It is difficult to interpret Terry Gilliam’s 2019 The Man who Killed Quixote (playing at FilmScene through May 30) without filtering the experience of the movie through any number of available frames. There’s the legacy of the original novel, Cervantes’ Don Quixote (The Ingenious Gentleman Sir Quixote of La Mancha), the history of its successful reproduction on film, the history of its notable failures (including Gilliam himself (see Lost in La Mancha) and Orson Welles) and the history of its adaptations (including Graham Greene’s novel Monsignor Quixote and its film adaptation).
My choice for reviewing the film is as a fan of Gilliam’s movies, moving from seeing Monty Python and the Holy Grail in high school to being entranced by 12 Monkeys and The Fisher King, finding Brazil afterward and eventually watching Fear and Loathing in Las Vegas, The Brothers Grimm and others. What I’ve enjoyed about Gilliam is his unflinching obsession with creating art that has a thematic focus on the thin line that separates different variations on reality. I also appreciate the enduring importance of the courtly quest for love that motivates many of his protagonists.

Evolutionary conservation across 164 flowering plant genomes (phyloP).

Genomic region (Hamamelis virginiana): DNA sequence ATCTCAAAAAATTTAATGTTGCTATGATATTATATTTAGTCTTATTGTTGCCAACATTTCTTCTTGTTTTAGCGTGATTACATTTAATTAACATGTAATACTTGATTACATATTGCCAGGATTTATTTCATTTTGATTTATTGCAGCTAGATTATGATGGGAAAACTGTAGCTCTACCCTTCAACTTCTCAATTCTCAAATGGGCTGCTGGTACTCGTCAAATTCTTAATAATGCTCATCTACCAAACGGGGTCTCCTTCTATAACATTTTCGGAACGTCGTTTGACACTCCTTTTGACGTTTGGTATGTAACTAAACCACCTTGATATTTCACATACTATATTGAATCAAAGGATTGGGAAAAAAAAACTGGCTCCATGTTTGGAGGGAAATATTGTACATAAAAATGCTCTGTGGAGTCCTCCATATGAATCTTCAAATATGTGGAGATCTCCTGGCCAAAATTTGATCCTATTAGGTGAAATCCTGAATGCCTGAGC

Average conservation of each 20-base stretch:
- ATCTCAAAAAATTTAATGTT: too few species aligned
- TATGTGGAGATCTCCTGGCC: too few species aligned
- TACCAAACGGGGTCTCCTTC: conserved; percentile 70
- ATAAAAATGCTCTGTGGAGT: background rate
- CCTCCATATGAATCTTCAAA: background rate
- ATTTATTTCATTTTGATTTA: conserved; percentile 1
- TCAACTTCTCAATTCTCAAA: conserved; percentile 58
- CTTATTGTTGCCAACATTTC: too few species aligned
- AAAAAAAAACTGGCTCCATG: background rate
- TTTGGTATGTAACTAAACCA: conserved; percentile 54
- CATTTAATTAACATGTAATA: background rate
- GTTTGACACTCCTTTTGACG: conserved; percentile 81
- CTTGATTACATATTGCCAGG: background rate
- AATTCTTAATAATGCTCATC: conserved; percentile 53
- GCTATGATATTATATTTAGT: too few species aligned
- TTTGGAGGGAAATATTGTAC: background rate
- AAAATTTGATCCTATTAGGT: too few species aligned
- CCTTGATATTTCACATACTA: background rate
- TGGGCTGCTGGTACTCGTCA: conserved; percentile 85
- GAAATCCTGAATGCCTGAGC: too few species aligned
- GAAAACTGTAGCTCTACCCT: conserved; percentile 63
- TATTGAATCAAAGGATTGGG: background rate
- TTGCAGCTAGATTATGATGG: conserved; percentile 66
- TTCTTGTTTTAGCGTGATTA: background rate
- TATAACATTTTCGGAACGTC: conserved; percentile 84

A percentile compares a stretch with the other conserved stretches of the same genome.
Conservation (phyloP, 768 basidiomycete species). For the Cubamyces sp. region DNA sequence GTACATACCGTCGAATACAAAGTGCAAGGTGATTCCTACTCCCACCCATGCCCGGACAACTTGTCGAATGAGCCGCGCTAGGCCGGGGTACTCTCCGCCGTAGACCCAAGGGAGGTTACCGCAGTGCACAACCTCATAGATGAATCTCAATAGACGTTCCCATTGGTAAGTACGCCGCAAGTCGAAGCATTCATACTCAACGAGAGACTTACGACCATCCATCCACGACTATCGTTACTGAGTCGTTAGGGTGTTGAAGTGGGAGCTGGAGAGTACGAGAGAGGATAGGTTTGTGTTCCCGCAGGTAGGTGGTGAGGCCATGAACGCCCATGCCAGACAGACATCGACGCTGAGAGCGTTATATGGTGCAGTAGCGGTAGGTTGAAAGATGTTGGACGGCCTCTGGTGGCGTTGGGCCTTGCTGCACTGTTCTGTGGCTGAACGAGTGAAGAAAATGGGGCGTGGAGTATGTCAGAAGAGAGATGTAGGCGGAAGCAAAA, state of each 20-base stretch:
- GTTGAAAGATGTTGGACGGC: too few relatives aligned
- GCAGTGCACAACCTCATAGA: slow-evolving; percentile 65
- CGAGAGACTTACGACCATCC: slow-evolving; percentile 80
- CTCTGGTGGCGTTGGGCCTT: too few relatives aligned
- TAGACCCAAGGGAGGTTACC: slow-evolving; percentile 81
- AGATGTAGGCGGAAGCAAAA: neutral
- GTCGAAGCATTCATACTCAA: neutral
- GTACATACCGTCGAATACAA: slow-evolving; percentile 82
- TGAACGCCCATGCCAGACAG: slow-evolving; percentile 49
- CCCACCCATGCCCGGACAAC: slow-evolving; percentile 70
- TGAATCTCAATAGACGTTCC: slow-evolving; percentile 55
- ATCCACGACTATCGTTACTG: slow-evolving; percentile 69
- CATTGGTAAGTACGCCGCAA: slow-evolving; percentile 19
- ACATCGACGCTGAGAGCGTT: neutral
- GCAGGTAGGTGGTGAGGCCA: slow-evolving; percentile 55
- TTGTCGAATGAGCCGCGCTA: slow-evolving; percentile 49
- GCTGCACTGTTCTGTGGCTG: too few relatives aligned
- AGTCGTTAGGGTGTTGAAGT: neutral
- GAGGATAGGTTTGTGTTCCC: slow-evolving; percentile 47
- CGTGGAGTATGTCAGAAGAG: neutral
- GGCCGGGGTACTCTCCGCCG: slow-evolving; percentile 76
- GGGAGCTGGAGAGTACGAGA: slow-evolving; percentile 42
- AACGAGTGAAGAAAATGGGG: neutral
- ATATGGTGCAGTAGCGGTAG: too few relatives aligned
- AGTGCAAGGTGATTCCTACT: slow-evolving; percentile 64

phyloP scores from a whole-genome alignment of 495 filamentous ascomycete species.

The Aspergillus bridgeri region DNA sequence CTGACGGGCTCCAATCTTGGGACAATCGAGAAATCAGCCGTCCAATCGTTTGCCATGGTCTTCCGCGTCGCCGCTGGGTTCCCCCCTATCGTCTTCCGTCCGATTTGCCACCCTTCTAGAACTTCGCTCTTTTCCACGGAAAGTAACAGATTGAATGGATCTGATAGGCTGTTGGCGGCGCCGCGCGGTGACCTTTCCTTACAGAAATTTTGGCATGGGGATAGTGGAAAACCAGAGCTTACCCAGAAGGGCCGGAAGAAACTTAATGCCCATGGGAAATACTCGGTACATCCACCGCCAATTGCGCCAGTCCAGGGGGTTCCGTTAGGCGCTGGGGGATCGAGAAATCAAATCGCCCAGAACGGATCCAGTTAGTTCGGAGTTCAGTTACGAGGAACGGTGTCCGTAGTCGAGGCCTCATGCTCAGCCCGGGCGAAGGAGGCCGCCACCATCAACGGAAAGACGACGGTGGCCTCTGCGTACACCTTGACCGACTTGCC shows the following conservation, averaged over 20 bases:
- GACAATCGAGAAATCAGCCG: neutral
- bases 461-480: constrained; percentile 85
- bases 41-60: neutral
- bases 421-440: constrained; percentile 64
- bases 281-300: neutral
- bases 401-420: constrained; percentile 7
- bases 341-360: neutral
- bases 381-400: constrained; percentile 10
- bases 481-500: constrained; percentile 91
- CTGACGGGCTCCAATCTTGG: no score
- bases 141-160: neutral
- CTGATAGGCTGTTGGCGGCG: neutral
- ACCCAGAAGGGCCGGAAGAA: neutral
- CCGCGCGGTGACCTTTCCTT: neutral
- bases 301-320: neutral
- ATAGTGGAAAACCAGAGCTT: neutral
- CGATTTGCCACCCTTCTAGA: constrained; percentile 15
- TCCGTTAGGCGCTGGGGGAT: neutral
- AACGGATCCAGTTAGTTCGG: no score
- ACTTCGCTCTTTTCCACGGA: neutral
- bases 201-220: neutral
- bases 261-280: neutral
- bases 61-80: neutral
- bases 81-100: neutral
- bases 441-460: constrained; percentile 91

As a filmmaker (writer and director), Gilliam creates work that replays these themes. They are frequently accompanied by violations of the fourth wall (as much as possible in a film), such as the ending of Holy Grail. The actual mechanism(s) employed — literal dreams, drugs, visions, love, time travel — matter less than the ways that the ideas open into an expanded sense of human capability. Generally, this fascination translates admirably on the screen — especially since movies are themselves a portal that translate audiences through time into imagined universes that come to life through a temporary suspension of disbelief.